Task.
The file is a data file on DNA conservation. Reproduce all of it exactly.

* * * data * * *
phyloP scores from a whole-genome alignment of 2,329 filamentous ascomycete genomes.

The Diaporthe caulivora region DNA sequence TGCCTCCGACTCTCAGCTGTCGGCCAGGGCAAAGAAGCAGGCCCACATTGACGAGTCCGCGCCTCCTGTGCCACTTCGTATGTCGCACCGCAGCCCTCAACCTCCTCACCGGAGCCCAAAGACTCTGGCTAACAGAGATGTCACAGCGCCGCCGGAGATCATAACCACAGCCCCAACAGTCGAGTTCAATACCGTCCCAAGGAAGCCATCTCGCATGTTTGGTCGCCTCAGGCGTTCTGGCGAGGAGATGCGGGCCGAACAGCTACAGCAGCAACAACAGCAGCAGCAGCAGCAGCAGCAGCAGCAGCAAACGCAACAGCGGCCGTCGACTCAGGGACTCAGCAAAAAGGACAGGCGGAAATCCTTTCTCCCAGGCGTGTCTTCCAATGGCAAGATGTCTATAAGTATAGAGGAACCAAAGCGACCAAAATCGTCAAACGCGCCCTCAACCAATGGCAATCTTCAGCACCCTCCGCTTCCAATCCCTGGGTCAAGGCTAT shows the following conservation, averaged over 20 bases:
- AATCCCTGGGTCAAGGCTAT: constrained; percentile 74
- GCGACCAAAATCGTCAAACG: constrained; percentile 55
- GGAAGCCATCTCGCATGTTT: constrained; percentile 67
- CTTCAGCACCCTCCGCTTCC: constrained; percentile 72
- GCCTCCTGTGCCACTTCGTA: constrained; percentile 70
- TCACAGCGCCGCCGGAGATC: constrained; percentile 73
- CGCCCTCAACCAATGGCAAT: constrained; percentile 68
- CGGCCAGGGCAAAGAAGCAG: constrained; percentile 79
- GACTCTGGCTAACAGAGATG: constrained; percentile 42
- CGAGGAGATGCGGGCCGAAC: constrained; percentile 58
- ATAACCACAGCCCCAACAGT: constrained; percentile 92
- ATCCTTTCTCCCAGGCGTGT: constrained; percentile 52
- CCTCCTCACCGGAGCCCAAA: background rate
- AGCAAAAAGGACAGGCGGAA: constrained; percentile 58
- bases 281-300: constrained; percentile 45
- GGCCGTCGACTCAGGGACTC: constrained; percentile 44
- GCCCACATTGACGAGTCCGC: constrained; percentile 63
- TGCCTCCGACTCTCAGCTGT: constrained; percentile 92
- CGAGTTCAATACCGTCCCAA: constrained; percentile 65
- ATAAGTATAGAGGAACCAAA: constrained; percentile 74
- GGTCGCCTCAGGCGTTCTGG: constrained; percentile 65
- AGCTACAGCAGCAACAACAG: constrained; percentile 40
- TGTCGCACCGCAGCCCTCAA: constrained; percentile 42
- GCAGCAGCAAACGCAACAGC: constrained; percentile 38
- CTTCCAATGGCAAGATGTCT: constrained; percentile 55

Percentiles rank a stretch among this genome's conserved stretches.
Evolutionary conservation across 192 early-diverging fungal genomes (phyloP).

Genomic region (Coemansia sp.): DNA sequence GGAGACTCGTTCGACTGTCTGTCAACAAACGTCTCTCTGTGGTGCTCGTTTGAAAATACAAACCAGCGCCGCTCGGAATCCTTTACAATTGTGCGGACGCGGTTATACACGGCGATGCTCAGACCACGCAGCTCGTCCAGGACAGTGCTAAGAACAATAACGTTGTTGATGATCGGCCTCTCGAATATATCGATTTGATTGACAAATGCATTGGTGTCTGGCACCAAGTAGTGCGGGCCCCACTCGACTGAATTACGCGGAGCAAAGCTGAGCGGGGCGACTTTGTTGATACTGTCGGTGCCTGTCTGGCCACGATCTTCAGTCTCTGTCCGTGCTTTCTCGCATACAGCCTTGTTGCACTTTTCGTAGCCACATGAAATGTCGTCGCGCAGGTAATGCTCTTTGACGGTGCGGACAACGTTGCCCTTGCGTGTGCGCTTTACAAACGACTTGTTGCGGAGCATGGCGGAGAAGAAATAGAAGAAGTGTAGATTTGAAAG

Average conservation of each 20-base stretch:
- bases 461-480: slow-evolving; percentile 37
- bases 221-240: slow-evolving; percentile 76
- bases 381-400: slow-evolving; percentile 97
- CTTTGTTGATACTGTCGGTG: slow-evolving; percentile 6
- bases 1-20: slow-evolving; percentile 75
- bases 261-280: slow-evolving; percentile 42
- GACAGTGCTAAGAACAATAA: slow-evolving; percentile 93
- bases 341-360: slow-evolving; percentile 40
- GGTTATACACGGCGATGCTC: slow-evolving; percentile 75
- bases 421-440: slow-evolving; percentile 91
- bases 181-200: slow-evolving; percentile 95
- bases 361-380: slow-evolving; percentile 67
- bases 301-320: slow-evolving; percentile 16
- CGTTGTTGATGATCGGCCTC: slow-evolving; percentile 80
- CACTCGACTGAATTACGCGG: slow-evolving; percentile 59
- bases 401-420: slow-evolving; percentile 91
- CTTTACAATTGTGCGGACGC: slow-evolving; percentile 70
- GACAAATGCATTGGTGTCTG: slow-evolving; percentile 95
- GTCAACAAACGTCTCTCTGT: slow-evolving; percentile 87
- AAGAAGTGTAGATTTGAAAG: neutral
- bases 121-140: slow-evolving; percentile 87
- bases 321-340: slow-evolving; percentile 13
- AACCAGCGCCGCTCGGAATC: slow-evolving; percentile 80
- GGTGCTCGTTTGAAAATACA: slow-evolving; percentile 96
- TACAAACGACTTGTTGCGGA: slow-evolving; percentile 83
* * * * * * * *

phyloP scores from a whole-genome alignment of 2,329 filamentous ascomycete genomes.

The Diaporthe caulivora region DNA sequence TGCCTCCGACTCTCAGCTGTCGGCCAGGGCAAAGAAGCAGGCCCACATTGACGAGTCCGCGCCTCCTGTGCCACTTCGTATGTCGCACCGCAGCCCTCAACCTCCTCACCGGAGCCCAAAGACTCTGGCTAACAGAGATGTCACAGCGCCGCCGGAGATCATAACCACAGCCCCAACAGTCGAGTTCAATACCGTCCCAAGGAAGCCATCTCGCATGTTTGGTCGCCTCAGGCGTTCTGGCGAGGAGATGCGGGCCGAACAGCTACAGCAGCAACAACAGCAGCAGCAGCAGCAGCAGCAGCAGCAGCAAACGCAACAGCGGCCGTCGACTCAGGGACTCAGCAAAAAGGACAGGCGGAAATCCTTTCTCCCAGGCGTGTCTTCCAATGGCAAGATGTCTATAAGTATAGAGGAACCAAAGCGACCAAAATCGTCAAACGCGCCCTCAACCAATGGCAATCTTCAGCACCCTCCGCTTCCAATCCCTGGGTCAAGGCTAT shows the following conservation, averaged over 20 bases:
- AATCCCTGGGTCAAGGCTAT: constrained; percentile 74
- GCGACCAAAATCGTCAAACG: constrained; percentile 55
- GGAAGCCATCTCGCATGTTT: constrained; percentile 67
- CTTCAGCACCCTCCGCTTCC: constrained; percentile 72
- GCCTCCTGTGCCACTTCGTA: constrained; percentile 70
- TCACAGCGCCGCCGGAGATC: constrained; percentile 73
- CGCCCTCAACCAATGGCAAT: constrained; percentile 68
- CGGCCAGGGCAAAGAAGCAG: constrained; percentile 79
- GACTCTGGCTAACAGAGATG: constrained; percentile 42
- CGAGGAGATGCGGGCCGAAC: constrained; percentile 58
- ATAACCACAGCCCCAACAGT: constrained; percentile 92
- ATCCTTTCTCCCAGGCGTGT: constrained; percentile 52
- CCTCCTCACCGGAGCCCAAA: background rate
- AGCAAAAAGGACAGGCGGAA: constrained; percentile 58
- bases 281-300: constrained; percentile 45
- GGCCGTCGACTCAGGGACTC: constrained; percentile 44
- GCCCACATTGACGAGTCCGC: constrained; percentile 63
- TGCCTCCGACTCTCAGCTGT: constrained; percentile 92
- CGAGTTCAATACCGTCCCAA: constrained; percentile 65
- ATAAGTATAGAGGAACCAAA: constrained; percentile 74
- GGTCGCCTCAGGCGTTCTGG: constrained; percentile 65
- AGCTACAGCAGCAACAACAG: constrained; percentile 40
- TGTCGCACCGCAGCCCTCAA: constrained; percentile 42
- GCAGCAGCAAACGCAACAGC: constrained; percentile 38
- CTTCCAATGGCAAGATGTCT: constrained; percentile 55

Percentiles rank a stretch among this genome's conserved stretches.
Evolutionary conservation across 192 early-diverging fungal genomes (phyloP).

Genomic region (Coemansia sp.): DNA sequence GGAGACTCGTTCGACTGTCTGTCAACAAACGTCTCTCTGTGGTGCTCGTTTGAAAATACAAACCAGCGCCGCTCGGAATCCTTTACAATTGTGCGGACGCGGTTATACACGGCGATGCTCAGACCACGCAGCTCGTCCAGGACAGTGCTAAGAACAATAACGTTGTTGATGATCGGCCTCTCGAATATATCGATTTGATTGACAAATGCATTGGTGTCTGGCACCAAGTAGTGCGGGCCCCACTCGACTGAATTACGCGGAGCAAAGCTGAGCGGGGCGACTTTGTTGATACTGTCGGTGCCTGTCTGGCCACGATCTTCAGTCTCTGTCCGTGCTTTCTCGCATACAGCCTTGTTGCACTTTTCGTAGCCACATGAAATGTCGTCGCGCAGGTAATGCTCTTTGACGGTGCGGACAACGTTGCCCTTGCGTGTGCGCTTTACAAACGACTTGTTGCGGAGCATGGCGGAGAAGAAATAGAAGAAGTGTAGATTTGAAAG

Average conservation of each 20-base stretch:
- bases 461-480: slow-evolving; percentile 37
- bases 221-240: slow-evolving; percentile 76
- bases 381-400: slow-evolving; percentile 97
- CTTTGTTGATACTGTCGGTG: slow-evolving; percentile 6
- bases 1-20: slow-evolving; percentile 75
- bases 261-280: slow-evolving; percentile 42
- GACAGTGCTAAGAACAATAA: slow-evolving; percentile 93
- bases 341-360: slow-evolving; percentile 40
- GGTTATACACGGCGATGCTC: slow-evolving; percentile 75
- bases 421-440: slow-evolving; percentile 91
- bases 181-200: slow-evolving; percentile 95
- bases 361-380: slow-evolving; percentile 67
- bases 301-320: slow-evolving; percentile 16
- CGTTGTTGATGATCGGCCTC: slow-evolving; percentile 80
- CACTCGACTGAATTACGCGG: slow-evolving; percentile 59
- bases 401-420: slow-evolving; percentile 91
- CTTTACAATTGTGCGGACGC: slow-evolving; percentile 70
- GACAAATGCATTGGTGTCTG: slow-evolving; percentile 95
- GTCAACAAACGTCTCTCTGT: slow-evolving; percentile 87
- AAGAAGTGTAGATTTGAAAG: neutral
- bases 121-140: slow-evolving; percentile 87
- bases 321-340: slow-evolving; percentile 13
- AACCAGCGCCGCTCGGAATC: slow-evolving; percentile 80
- GGTGCTCGTTTGAAAATACA: slow-evolving; percentile 96
- TACAAACGACTTGTTGCGGA: slow-evolving; percentile 83